Sudbury could benefit from Green Communities Act

Published June 27, 2009 | Energy and Sustainability Committee | Updated November 21, 2014 | Automatically Archived on 9/1/2009

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Meg Lusardi, deputy director of the Green Communities Division of the Massachusetts Department of Energy Resources (DOER), presented The Green Communities Program – Partnering with cities and towns at a gathering hosted by Sustainable Sudbury ( on Tuesday, March 10 at the Sudbury Senior Center, 40 Fairbank Road. The Green Communities Act was enacted by the Massachusetts Legislature in July of 2008, and represents landmark energy legislation in the United States.

Why become a Green Community? “The requirements are not a low bar,” said Lusardi, but there are real benefits, including energy and cost savings, environmental benefits, reduction of greenhouse gases and recognition. And, there’s the potential for Sudbury’s receipt of substantial development grants.
“As a Green Community you will be recognized as a sustainability leader in the Commonwealth,” said Lusardi.. The legislation was a collaborative effort, and brought together the Legislature, public utilities, advocacy groups and Patrick administration to achieve consensus. he Green Communities Act created the Green Communities Division of the DOER. The Green Communities Division serves as a resource hub for energy related matters for municipalities. It will serve as a resource of information on all existing and forthcoming energy conservation, generation, management and grant programs.
The Green Communities Act created a new, landmark program for municipalities in Massachusetts, the Green Communities Grant and Loan Program. Qualifying communities will be eligible for grants from an initial fund pool of up to ten million dollars. The funding source for this program are proceeds from the regional greenhouse gas initiative (RGGI) auction, and are not a portion of the state budget. The Act lists the qualification criteria and will encourage smaller communities to join with others for grant applications. The application criteria include the following:
The municipality must adopt an “as-of-right-siting” zoning bylaw in designated locations for renewable energy generating facilities, renewable energy research and development facilities, or renewable and alternative energy manufacturing facilities. The Division will be developing model bylaws to clarify this requirement; the model bylaw for wind generation equipment siting has been developed and is available on the DOER’s Web site. Large scale PV and biomass plant model bylaws are forthcoming. The Commonwealth will be encouraging communities to construct renewable generation facilities and will show preference for applications including renewable generation.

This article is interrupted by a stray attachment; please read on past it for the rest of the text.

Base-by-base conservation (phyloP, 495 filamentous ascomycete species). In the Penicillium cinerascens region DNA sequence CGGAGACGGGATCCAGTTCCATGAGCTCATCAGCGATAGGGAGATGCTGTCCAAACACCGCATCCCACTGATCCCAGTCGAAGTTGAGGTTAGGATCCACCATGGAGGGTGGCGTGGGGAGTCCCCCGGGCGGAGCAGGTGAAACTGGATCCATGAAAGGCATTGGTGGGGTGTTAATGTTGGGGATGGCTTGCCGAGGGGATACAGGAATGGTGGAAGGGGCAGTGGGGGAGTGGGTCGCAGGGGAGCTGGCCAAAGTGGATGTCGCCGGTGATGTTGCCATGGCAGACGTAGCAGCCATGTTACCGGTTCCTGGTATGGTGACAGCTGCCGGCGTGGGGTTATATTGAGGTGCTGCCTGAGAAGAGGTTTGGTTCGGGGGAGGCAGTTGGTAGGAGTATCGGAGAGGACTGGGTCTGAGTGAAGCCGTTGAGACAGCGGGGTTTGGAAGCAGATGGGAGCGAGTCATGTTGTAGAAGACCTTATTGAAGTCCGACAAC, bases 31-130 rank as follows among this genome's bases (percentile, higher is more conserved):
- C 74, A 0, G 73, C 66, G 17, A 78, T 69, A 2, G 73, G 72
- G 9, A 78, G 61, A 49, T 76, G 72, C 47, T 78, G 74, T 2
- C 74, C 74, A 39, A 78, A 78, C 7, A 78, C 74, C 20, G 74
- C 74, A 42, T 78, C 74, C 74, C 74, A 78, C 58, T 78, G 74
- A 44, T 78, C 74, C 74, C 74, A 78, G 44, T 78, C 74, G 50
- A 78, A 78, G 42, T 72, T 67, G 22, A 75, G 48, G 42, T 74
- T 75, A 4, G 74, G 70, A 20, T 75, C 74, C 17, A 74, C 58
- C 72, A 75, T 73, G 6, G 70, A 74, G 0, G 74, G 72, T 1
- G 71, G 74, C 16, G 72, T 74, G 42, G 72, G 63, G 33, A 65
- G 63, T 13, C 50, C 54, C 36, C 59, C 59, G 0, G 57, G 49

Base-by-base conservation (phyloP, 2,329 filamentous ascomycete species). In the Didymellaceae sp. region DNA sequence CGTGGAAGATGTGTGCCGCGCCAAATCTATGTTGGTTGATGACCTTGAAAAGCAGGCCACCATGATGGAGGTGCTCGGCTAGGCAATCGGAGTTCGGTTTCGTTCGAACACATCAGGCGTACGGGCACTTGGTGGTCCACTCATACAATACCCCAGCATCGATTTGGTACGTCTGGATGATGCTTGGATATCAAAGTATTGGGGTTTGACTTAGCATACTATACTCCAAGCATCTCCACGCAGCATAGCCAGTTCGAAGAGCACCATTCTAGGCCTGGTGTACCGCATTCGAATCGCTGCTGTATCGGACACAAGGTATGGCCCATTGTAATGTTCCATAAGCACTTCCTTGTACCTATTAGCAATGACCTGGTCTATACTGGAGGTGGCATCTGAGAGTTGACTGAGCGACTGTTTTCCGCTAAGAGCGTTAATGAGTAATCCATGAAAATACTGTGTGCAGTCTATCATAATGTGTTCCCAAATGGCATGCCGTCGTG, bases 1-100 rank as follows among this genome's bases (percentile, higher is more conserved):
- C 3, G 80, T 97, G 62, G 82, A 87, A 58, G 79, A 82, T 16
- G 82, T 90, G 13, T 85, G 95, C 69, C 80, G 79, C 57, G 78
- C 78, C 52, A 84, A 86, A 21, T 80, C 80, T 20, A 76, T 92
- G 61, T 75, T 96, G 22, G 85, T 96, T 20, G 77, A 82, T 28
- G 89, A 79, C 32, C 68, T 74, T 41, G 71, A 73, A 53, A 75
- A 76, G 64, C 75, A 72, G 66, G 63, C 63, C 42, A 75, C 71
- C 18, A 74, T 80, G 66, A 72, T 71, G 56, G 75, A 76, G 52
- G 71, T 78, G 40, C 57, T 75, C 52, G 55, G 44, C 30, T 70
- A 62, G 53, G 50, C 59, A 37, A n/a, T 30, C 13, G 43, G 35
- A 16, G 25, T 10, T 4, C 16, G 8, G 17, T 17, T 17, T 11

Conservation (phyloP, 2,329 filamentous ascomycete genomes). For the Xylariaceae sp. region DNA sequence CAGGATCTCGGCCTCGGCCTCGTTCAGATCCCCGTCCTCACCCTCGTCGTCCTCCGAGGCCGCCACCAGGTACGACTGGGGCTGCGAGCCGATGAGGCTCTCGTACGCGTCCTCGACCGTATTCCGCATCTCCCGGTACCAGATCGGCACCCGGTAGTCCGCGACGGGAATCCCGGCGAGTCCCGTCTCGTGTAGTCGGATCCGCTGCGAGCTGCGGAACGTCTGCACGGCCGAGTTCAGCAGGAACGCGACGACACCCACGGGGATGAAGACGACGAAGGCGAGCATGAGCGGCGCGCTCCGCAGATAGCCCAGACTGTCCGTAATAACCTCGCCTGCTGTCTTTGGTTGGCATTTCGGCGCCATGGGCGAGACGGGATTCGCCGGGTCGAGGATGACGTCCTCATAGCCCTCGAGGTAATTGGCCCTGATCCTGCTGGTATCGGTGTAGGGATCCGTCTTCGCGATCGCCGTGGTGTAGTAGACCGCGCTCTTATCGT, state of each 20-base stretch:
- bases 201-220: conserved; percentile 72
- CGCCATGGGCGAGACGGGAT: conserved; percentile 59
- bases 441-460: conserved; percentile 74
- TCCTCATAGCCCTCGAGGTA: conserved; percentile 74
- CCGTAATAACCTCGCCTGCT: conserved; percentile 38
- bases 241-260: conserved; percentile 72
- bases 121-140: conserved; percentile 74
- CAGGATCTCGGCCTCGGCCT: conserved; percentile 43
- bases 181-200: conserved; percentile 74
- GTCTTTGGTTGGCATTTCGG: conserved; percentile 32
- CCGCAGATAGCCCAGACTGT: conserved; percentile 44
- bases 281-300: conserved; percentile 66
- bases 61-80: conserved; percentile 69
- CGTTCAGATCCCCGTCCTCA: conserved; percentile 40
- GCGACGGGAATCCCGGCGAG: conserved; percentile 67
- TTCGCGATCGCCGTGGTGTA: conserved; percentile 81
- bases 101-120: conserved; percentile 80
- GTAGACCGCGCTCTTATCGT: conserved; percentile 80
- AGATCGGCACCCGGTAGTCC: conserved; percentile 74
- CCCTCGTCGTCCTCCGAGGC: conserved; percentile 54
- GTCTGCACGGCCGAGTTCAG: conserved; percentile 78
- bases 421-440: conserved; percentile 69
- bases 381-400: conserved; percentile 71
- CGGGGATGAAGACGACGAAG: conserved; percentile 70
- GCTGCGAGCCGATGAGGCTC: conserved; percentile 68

The municipality must adopt an expedited local permit process of no more than twelve months for the as-of-right-siting projects.
The municipality must create a baseline energy model for its buildings and other municipally-owned energy consuming equipment, such as street lighting. The municipality must implement a program to reduce energy by a minimum of 20 percent from this baseline within five years.
The municipality must purchase only fuel efficient vehicles. Vehicle performance targets are available on the DOER’s Web site. Exempted equipment includes DPW, and fire-fighting vehicles..
All new residential construction with an area greater than 3,000 square feet, and all new commercial and industrial construction will be required to minimize its life-cycle energy cost. The parameters for the lifecycle costing are yet to be finalized. Currently the Board of Regulation Standards (BBRS) is developing a “stretch energy code” which will be available for adoption by municipalities. Public hearings on the provisions of the code are currently being conducted and the code will be finalized in next month. The residential portion of the code is based on the well-established Energy Star Homes program which has been supported and incentivized by utilities. The commercial portion is based on the Core Performance Program criteria. The benefits of adoption of these codes will be standardization among the contractor community and greatly reduced building lifecycle energy costs.
The Green Communities Program application process is currently in development. The initial step was to issue a formal request for information (RFI) to all municipalities in the Commonwealth to determine what the level of interest is and what projects are in development. This Next, communities will apply for grants for projects which will reduce utility and fossil fuel consumption. A wide variety of programs will qualify for grants; examples will range from infrastructure development to community education outreach. The Town of Sudbury has responded to the RFI.
Regional coordinators will be hired to assist community’s process start-up. Software tools are being developed to support the effort, such as the forthcoming Energy Information Reporting System software. The software is currently in pilot phase and an RFR has been issued for roll out of the software to all municipalities. The software will automate the download of energy billings from utilities and provide ongoing tracking for the building’s energy performance.
Lusardi’s presentation is available at